Publication date: 1 February 2021

Rekha Chawla, S. Sivakumar, Santosh Kumar Mishra, Harsimran Kaur and Rahul Kumar Anurag

Milk cake is a well-renowned khoa-based dairy product in India, produced either from the buffalo milk or using a specific danedar variety of khoa. Under ambient…

Abstract

Purpose

Milk cake is a well-renowned khoa-based dairy product in India, produced either from the buffalo milk or using a specific danedar variety of khoa. Under ambient conditions, shelf-life of milk cake is generally up to 3–4 days, whereas under refrigeration conditions, it can last up to 12–14 days. Therefore, the present study aims to evaluate the effect of modified atmosphere packaging (MAP) to enhance the shelf-life and keeping intact freshness of milk cake under refrigerated conditions (4 ± 2 °C).

Design/methodology/approach

Different gas concentrations of N2 and CO2 (70:30, 50:50 and 90:10) were used as a treatment, whereas control samples were kept under atmospheric air composition. The product was examined for sensory, physicochemical and microbiological parameters at weekly intervals.

Findings

The physicochemical and microbiological attributes displayed gradual elevation with progressive storage period in all the samples. However, the overall sensory profile of the product remained acceptable for a longer duration. Most of the quality parameters in control declined more rapidly with a shelf life of 14 days, in comparison to MAP packed samples, where gas flushing with the ratio 70:30 was found to be best suited for extending the shelf life of milk cake up to 28 days at refrigeration temperature.

Originality/value

To extend the shelf life of milk cake, modified atmosphere was provided with different gas ratios to reach a best-suited environment for sensory, storage life and proximate parameters.

Details

British Food Journal, vol. 123 no. 8
Type: Research Article
ISSN: 0007-070X

Keywords

Article
Publication date: 1 March 1982

P.J. Barnes and T. Galliard

The term rancid is used to describe either objectionable odours or tastes in many food products. In this article P.J. Barnes PhD and T. Galliard DSc, FRSC, FIFST outline…

Abstract

The term rancid is used to describe either objectionable odours or tastes in many food products. In this article P.J. Barnes PhD and T. Galliard DSc, FRSC, FIFST outline the causes, methods of measurement and ways of preventing rancidity in foods.

Details

Nutrition & Food Science, vol. 82 no. 3
Type: Research Article
ISSN: 0034-6659

Article
Publication date: 5 June 2020

Rehab F.M. Ali, Ayman M. El-Anany and Hassan M. Mousa

The purpose of this study is to evaluate the effects of partial or total substitution of milk fat by various levels of jojoba oil on the nutritional, physicochemical and…

Abstract

Purpose

The purpose of this study is to evaluate the effects of partial or total substitution of milk fat by various levels of jojoba oil on the nutritional, physicochemical and sensory properties of Domiati cheese during cold storage at 6°C for 45 days.

Design/methodology/approach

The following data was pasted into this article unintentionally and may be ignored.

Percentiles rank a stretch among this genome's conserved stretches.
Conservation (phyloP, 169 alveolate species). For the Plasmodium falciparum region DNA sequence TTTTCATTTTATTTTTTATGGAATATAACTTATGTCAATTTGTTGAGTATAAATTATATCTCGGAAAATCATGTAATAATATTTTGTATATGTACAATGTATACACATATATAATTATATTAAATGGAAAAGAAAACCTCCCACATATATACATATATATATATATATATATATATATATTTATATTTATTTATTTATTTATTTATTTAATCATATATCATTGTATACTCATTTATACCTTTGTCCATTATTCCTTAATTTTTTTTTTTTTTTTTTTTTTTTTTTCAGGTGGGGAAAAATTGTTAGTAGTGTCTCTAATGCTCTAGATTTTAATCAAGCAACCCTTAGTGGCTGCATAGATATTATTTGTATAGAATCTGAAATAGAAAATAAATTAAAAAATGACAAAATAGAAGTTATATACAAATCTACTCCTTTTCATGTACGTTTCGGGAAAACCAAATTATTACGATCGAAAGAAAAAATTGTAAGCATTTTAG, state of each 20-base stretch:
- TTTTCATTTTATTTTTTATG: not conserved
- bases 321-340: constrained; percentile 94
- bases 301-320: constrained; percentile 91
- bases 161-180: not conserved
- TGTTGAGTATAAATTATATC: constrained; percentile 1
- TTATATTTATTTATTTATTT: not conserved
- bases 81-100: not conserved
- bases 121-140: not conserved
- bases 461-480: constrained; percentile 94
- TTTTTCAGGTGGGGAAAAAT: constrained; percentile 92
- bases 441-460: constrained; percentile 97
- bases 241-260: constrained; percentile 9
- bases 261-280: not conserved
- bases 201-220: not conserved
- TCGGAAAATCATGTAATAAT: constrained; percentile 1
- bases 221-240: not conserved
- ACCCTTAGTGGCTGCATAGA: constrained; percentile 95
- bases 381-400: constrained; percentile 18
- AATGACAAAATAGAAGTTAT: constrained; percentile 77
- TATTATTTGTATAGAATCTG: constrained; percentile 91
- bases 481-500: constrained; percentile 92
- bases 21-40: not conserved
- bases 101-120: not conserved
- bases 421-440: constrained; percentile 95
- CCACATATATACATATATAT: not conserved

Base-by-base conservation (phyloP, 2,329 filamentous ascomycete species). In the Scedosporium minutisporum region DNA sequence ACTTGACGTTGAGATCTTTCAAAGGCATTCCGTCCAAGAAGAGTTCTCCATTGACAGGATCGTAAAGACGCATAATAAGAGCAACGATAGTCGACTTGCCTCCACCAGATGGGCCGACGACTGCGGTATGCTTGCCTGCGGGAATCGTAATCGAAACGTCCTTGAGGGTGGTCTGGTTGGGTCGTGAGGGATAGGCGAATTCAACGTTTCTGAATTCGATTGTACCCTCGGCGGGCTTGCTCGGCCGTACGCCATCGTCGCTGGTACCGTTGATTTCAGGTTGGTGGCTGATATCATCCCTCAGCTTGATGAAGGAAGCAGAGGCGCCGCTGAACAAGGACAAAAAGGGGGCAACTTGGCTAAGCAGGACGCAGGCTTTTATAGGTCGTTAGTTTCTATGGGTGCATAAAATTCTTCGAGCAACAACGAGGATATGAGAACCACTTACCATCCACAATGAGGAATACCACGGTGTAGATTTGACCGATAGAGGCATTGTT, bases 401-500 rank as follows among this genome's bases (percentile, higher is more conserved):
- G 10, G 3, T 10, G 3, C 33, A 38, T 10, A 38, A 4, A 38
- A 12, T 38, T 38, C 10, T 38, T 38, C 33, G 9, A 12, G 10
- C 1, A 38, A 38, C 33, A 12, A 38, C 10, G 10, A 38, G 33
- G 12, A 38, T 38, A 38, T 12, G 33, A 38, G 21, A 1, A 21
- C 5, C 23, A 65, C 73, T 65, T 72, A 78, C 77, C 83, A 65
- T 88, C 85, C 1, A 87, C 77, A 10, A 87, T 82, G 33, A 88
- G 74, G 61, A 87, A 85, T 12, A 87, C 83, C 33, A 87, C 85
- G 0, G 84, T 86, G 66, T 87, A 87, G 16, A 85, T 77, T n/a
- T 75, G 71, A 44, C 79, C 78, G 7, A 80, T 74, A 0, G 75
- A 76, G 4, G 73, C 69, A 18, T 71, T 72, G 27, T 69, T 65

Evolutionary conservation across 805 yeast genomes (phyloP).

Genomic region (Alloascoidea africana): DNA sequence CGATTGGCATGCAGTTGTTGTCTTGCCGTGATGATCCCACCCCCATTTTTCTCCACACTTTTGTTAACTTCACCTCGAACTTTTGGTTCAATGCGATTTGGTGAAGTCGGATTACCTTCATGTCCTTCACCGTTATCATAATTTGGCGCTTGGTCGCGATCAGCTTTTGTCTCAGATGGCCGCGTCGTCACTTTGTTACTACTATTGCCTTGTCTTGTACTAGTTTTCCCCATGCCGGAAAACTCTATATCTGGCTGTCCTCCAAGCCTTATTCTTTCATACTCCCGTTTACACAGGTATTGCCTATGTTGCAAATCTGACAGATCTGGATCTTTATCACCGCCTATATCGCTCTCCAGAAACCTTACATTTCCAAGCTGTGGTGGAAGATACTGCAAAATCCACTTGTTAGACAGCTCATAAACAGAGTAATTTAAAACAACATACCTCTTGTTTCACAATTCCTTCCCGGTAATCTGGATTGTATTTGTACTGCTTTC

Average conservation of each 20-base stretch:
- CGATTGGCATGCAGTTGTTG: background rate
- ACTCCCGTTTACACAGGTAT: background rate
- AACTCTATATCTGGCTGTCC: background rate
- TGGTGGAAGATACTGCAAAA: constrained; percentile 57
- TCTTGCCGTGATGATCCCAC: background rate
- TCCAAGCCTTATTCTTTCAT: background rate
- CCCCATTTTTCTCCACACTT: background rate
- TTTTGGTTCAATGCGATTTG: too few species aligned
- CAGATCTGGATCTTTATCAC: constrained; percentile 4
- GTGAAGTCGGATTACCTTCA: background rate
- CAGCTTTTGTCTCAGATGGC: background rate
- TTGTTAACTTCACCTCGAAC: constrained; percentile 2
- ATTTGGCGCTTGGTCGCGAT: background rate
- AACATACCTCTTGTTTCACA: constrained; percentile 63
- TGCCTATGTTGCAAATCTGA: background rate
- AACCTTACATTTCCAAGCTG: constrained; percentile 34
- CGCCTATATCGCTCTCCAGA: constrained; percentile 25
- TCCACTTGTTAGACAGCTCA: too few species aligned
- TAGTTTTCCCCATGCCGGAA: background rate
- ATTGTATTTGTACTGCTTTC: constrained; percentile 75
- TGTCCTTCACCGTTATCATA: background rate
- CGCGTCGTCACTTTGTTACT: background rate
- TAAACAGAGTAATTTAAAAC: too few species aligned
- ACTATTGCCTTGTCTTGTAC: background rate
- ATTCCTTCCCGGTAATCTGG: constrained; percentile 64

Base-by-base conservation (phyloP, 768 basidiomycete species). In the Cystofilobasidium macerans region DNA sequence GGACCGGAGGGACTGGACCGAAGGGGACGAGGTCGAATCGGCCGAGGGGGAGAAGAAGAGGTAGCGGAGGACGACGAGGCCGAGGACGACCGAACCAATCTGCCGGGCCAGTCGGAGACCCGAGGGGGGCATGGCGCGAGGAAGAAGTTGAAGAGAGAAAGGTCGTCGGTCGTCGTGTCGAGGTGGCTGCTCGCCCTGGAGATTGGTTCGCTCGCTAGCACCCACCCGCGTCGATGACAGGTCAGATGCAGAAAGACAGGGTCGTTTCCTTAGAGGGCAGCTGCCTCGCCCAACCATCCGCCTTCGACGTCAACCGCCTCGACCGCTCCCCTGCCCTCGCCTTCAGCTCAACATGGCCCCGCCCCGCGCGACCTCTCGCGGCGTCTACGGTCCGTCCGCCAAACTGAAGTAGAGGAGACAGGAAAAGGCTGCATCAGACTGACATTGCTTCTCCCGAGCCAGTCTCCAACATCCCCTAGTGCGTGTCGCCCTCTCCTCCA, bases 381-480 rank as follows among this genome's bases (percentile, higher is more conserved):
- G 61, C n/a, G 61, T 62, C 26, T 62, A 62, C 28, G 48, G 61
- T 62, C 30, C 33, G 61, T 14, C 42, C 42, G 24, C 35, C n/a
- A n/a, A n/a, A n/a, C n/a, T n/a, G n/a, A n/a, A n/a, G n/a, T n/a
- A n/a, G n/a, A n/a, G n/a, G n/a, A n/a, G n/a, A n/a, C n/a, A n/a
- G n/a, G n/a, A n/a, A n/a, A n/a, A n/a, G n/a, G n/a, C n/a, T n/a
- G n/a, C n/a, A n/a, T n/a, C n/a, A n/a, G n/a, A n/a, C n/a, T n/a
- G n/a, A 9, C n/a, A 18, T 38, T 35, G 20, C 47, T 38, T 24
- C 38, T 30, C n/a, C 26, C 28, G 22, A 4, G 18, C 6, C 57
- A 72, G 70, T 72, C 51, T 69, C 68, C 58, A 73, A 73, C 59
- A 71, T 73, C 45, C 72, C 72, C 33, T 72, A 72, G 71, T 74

The fat percentage of milk used for cheese manufacture was standardized to 4% fat. Five formulas were produced by replacing milk fat with 0%, 25%, 50%, 75% and 100% of jojoba oil, respectively. The physicochemical and sensory properties of cheese samples at 0, 15, 30 and 45th days of cold store were evaluated.

Findings

No significant differences in moisture, fat, protein and acidity values amongst the control samples and those samples supplemented with different concentrations of jojoba oil. Significant differences (p = 0.05) in total volatile fatty acids were detected amongst experimental cheese samples. The highest values were recorded for control sample containing 100% milk fat, while the lowest values were recorded for cheese sample containing 100% jojoba oil (p = 0.05). Total nitrogen (TN), water-soluble nitrogen (WSN) and trichloroacetic acid soluble nitrogen (TCA-SN) levels of experimental cheeses were nearly same as for control. The results of fatty acids profile showed that jojoba oil has a unique structure of straight monounsaturated alcohols. Significantly (p = 0.05), the highest cholesterol content was recorded for control sample containing 100% milk fat; however, the lowest (p = 0.05) value was recorded for cheese sample containing 100% jojoba oil. At the end time of storage period, control sample manufactured with 100% milk fat had the highest (p = 0.05) values of free fatty acids, peroxide and thiobarbituric acid, while the lowest values were recorded for cheese sample with 100% jojoba oil as a source of fat. The sensory evaluation results demonstrated that blending milk fat with jojoba oil improved the sensory properties of Domiati cheese.

Practical implications

It is concluded that substitution of 25%, 50%, 75% and 100% of milk fat by equal amounts of jojoba oil enhanced the nutritional and sensory characteristics of Domiati cheese.

Originality/value

It is concluded that Domiati cheese formulated with substitution of 25%, 50%, 75% and 100% of milk fat by equal amounts of jojoba oil enhanced the nutritional characteristics and improved the sensory properties of produced cheese.